What are your standards every time for not being considered negligent. I'm trying to make the point that life is about perspective. In his view, which I will adopt for argument, he was found not starving, injured or unable to function completely under his own power.
Still not saying that he did not make a mistake in planning, but on a bad day 1 mile could be too much to deal with, 2 miles could...3....it all depends on how bad your day gets. Bad idea to into great gulf as well, but as was posted before...the kid was joined by the SAR crew for the last 45 minutes of his 3 day hike that was supposed to be 1. If he was truly negligent he would have been dead in 3 days in the Whites or at least very worse for wear.
Are they going to charge the guy that fell backwards and almost died because he didn't use the correct hand and foot holds on the known "steepest mile of the AT"?
Call it an error in planning they will
trailhead stoning is due
Someone has to pay for it.
Sorry, this is WhiteBlaze, not worldwideconspiracy dot comskinewmexico-"Just another way to scare people away from using the wilderness. Cost of SAR will end up as justification to closing backcountry to citizens some day."
Wrong. He was marginally equipped for a summer day hike at lower elevations. April is still winter in the Whites as the following references state. Also, being rescued would be roadside at the base, not at the top of a snow covered mountain.. The only way down was to ride in a snocat about 8 miles to the main road because there were still winter conditions on the mountain.Homer&Marje: "I'm sorry... wasn't the kid prepared and about 45 minutes from rescuing himself?? … He didn't ask to be rescued!!! He found the rescuers when he was 45 minutes from the top of Washington, where I assume he would have called to let his family know he was ok and to find a way down."
As the news story says: “…authorities say he wasn't prepared for the conditions he encountered and shouldn't have set out on such an ambitious hike.” ... “The search team will hike with Mason back to the summit of Mt. Washington, where he will then ride a Sno-Cat down the auto road. Because of where Mason was located and conditions on the ground, this is the only prudent exit from the mountain.”
The conditions on the mountain this time of year are common knowledge and are posted at the AMC visitor center at the start of the trail. Here are some other references to conditions to be found in the Whites in early spring.
A number of posters familiar with the area and conditions have made some good observations:AMC White Mountain Guide 27th edition: "The descriptions in this book are intended to apply in the conditions that are usually encountered during the normal hiking season, which runs approximately from Memorial Day to Columbus Day. In some years ice or snowdrifts may remain at higher elevations until the early part of June-or even longer-and possibly much later in some of the major ravines, on north facing slopes, and in other sheltered places like Mahoosuc Notch. …. When snow or ice are present, trails are often far more difficult to follow, and usually far more arduous, or even dangerous, to hike on. ….. Spring and fall are particularly difficult seasons in the mountains, since the weather can be pleasant in the valleys, and brutal on the summits and ridges. A great number of the serious incidents in the mountains occur in spring and fall, when hikers deceived by mild conditions at home or even at trailhead may find themselves facing unanticipated severe, perhaps life-threatening , hazards."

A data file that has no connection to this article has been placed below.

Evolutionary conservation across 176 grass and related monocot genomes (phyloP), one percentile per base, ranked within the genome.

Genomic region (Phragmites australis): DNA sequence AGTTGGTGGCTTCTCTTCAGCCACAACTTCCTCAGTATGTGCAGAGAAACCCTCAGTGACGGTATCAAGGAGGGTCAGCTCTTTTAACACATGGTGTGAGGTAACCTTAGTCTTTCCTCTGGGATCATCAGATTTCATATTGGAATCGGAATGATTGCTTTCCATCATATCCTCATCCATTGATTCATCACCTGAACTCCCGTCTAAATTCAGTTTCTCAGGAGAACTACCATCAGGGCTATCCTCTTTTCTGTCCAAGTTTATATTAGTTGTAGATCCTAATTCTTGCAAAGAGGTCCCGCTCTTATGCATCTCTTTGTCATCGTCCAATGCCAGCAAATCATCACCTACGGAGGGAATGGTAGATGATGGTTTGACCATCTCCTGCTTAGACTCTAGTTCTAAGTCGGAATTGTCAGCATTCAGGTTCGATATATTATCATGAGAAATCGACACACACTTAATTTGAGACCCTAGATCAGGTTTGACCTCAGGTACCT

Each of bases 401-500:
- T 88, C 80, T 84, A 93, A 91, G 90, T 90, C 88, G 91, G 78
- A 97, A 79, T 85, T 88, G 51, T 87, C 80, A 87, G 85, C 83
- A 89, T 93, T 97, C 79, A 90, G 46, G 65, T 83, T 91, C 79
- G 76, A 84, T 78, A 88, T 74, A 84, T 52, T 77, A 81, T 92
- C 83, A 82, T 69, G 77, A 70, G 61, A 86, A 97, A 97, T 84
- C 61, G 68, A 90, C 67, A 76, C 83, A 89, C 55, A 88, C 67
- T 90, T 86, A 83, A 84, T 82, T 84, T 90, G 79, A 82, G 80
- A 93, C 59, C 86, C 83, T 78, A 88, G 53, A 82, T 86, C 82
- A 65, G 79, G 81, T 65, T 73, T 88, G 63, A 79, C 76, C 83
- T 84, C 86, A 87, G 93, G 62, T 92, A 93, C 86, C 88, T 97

From the news story-“And people have been out there in winter in hard-packed snow. But with these spring conditions, it was soft snow, it was deep snow," said Fish and Game Maj. Tim Acerno.”
Classic Hikes of The World, Peter Potterfield, Chapter 8, White Mountain Traverse (I edited the chapter of this book), “April and May often produce difficult conditions, with deep, wet snow.”
Chomp-"If I planned on a 1 day hike that turned into THREE DAYS I would consider my plan a total and complete disaster. I would consider that I was unprepared for the hike that I had attempted... because if I was prepared to that hike of hike (physically, experience-wise and gear wise) than the hike would have truly taken one day."Sleepy The Arab-"If I have left late, I've had the prudence to know when things were not proceeding as planned and turn back. The times I have been injured, I take the shortest, and quickest way back to civilization. When necessary, I use a map and guidebook to avoid wandering in the more remote and inaccessible parts of the state. Seriously, why did this kid wander into the Great Gulf?"There are also some statements that are so laughable that they deserve comment as well.As I posted previously: “Anyone familiar with the area knows the Great Gulf isn’t the place to be when there is lots of snowmelt. Being on the east side of the mountains it has a tendency to fill with snow and the sun doesn’t have a chance to melt it as fast as that on the westerly slopes. When we get several days of unusually high temperatures the snow starts to melt fast, causing problems for ill informed hikers. It isn’t unheard of for hikers to be trapped in the Great Gulf by high water and having to wait a day or so for it to drop so they could get out.”